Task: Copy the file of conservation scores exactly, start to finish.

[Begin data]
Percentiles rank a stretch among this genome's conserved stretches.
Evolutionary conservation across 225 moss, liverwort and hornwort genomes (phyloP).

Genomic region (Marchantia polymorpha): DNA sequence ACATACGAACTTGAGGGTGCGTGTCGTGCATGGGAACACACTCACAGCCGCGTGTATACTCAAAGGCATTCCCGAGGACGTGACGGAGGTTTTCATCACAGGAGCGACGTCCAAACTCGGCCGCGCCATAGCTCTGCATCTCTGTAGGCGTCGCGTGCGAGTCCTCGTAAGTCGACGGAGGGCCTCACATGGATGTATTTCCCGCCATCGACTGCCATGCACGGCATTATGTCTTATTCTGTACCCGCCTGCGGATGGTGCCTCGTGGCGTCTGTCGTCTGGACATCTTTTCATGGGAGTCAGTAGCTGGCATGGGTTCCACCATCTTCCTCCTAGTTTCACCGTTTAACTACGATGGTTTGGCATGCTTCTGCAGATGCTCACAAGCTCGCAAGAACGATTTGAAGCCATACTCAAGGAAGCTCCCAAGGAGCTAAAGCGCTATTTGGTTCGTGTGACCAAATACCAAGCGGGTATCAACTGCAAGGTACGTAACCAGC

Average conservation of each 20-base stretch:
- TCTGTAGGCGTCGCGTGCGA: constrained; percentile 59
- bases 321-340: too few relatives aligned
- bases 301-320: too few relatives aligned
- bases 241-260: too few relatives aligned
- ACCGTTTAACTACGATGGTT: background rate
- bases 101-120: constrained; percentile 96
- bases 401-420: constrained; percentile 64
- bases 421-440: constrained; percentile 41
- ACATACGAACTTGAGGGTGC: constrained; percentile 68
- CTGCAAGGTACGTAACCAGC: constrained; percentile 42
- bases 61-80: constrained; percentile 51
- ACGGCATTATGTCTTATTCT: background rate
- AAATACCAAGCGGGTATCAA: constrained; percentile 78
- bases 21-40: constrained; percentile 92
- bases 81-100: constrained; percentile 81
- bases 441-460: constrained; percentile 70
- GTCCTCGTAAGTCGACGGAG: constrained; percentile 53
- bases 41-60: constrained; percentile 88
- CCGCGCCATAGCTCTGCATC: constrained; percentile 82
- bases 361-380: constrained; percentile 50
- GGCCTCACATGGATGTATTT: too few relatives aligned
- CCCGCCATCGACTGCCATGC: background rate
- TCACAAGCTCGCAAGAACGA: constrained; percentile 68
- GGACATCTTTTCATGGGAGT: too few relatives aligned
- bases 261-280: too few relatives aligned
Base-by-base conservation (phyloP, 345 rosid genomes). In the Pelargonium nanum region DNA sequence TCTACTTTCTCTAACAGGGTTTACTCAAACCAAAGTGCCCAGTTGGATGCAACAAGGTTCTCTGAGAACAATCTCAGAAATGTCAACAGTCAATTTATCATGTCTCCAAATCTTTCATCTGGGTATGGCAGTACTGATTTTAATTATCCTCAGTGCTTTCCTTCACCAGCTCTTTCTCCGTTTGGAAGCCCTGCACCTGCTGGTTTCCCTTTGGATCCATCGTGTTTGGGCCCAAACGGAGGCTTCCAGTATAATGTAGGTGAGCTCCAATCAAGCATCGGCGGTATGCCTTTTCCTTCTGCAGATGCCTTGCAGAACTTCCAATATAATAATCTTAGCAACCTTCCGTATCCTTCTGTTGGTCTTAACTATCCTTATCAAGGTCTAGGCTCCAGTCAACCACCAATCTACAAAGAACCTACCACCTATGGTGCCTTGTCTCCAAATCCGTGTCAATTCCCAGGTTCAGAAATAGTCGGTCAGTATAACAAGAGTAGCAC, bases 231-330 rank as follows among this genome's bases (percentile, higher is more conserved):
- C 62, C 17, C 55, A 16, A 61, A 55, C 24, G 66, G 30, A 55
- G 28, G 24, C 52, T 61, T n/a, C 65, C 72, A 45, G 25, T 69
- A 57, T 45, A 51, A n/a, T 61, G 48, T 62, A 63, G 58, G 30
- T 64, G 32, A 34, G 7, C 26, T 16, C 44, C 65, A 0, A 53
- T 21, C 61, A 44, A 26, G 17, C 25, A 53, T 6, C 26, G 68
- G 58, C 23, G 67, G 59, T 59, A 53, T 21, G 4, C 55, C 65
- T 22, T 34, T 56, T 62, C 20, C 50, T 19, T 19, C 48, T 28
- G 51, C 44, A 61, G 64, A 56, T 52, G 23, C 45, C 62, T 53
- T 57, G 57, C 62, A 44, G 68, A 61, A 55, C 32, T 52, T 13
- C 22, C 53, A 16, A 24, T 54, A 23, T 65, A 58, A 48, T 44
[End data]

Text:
Percentiles rank a stretch among this genome's conserved stretches.
Evolutionary conservation across 225 moss, liverwort and hornwort genomes (phyloP).

Genomic region (Marchantia polymorpha): DNA sequence ACATACGAACTTGAGGGTGCGTGTCGTGCATGGGAACACACTCACAGCCGCGTGTATACTCAAAGGCATTCCCGAGGACGTGACGGAGGTTTTCATCACAGGAGCGACGTCCAAACTCGGCCGCGCCATAGCTCTGCATCTCTGTAGGCGTCGCGTGCGAGTCCTCGTAAGTCGACGGAGGGCCTCACATGGATGTATTTCCCGCCATCGACTGCCATGCACGGCATTATGTCTTATTCTGTACCCGCCTGCGGATGGTGCCTCGTGGCGTCTGTCGTCTGGACATCTTTTCATGGGAGTCAGTAGCTGGCATGGGTTCCACCATCTTCCTCCTAGTTTCACCGTTTAACTACGATGGTTTGGCATGCTTCTGCAGATGCTCACAAGCTCGCAAGAACGATTTGAAGCCATACTCAAGGAAGCTCCCAAGGAGCTAAAGCGCTATTTGGTTCGTGTGACCAAATACCAAGCGGGTATCAACTGCAAGGTACGTAACCAGC

Average conservation of each 20-base stretch:
- TCTGTAGGCGTCGCGTGCGA: constrained; percentile 59
- bases 321-340: too few relatives aligned
- bases 301-320: too few relatives aligned
- bases 241-260: too few relatives aligned
- ACCGTTTAACTACGATGGTT: background rate
- bases 101-120: constrained; percentile 96
- bases 401-420: constrained; percentile 64
- bases 421-440: constrained; percentile 41
- ACATACGAACTTGAGGGTGC: constrained; percentile 68
- CTGCAAGGTACGTAACCAGC: constrained; percentile 42
- bases 61-80: constrained; percentile 51
- ACGGCATTATGTCTTATTCT: background rate
- AAATACCAAGCGGGTATCAA: constrained; percentile 78
- bases 21-40: constrained; percentile 92
- bases 81-100: constrained; percentile 81
- bases 441-460: constrained; percentile 70
- GTCCTCGTAAGTCGACGGAG: constrained; percentile 53
- bases 41-60: constrained; percentile 88
- CCGCGCCATAGCTCTGCATC: constrained; percentile 82
- bases 361-380: constrained; percentile 50
- GGCCTCACATGGATGTATTT: too few relatives aligned
- CCCGCCATCGACTGCCATGC: background rate
- TCACAAGCTCGCAAGAACGA: constrained; percentile 68
- GGACATCTTTTCATGGGAGT: too few relatives aligned
- bases 261-280: too few relatives aligned
Base-by-base conservation (phyloP, 345 rosid genomes). In the Pelargonium nanum region DNA sequence TCTACTTTCTCTAACAGGGTTTACTCAAACCAAAGTGCCCAGTTGGATGCAACAAGGTTCTCTGAGAACAATCTCAGAAATGTCAACAGTCAATTTATCATGTCTCCAAATCTTTCATCTGGGTATGGCAGTACTGATTTTAATTATCCTCAGTGCTTTCCTTCACCAGCTCTTTCTCCGTTTGGAAGCCCTGCACCTGCTGGTTTCCCTTTGGATCCATCGTGTTTGGGCCCAAACGGAGGCTTCCAGTATAATGTAGGTGAGCTCCAATCAAGCATCGGCGGTATGCCTTTTCCTTCTGCAGATGCCTTGCAGAACTTCCAATATAATAATCTTAGCAACCTTCCGTATCCTTCTGTTGGTCTTAACTATCCTTATCAAGGTCTAGGCTCCAGTCAACCACCAATCTACAAAGAACCTACCACCTATGGTGCCTTGTCTCCAAATCCGTGTCAATTCCCAGGTTCAGAAATAGTCGGTCAGTATAACAAGAGTAGCAC, bases 231-330 rank as follows among this genome's bases (percentile, higher is more conserved):
- C 62, C 17, C 55, A 16, A 61, A 55, C 24, G 66, G 30, A 55
- G 28, G 24, C 52, T 61, T n/a, C 65, C 72, A 45, G 25, T 69
- A 57, T 45, A 51, A n/a, T 61, G 48, T 62, A 63, G 58, G 30
- T 64, G 32, A 34, G 7, C 26, T 16, C 44, C 65, A 0, A 53
- T 21, C 61, A 44, A 26, G 17, C 25, A 53, T 6, C 26, G 68
- G 58, C 23, G 67, G 59, T 59, A 53, T 21, G 4, C 55, C 65
- T 22, T 34, T 56, T 62, C 20, C 50, T 19, T 19, C 48, T 28
- G 51, C 44, A 61, G 64, A 56, T 52, G 23, C 45, C 62, T 53
- T 57, G 57, C 62, A 44, G 68, A 61, A 55, C 32, T 52, T 13
- C 22, C 53, A 16, A 24, T 54, A 23, T 65, A 58, A 48, T 44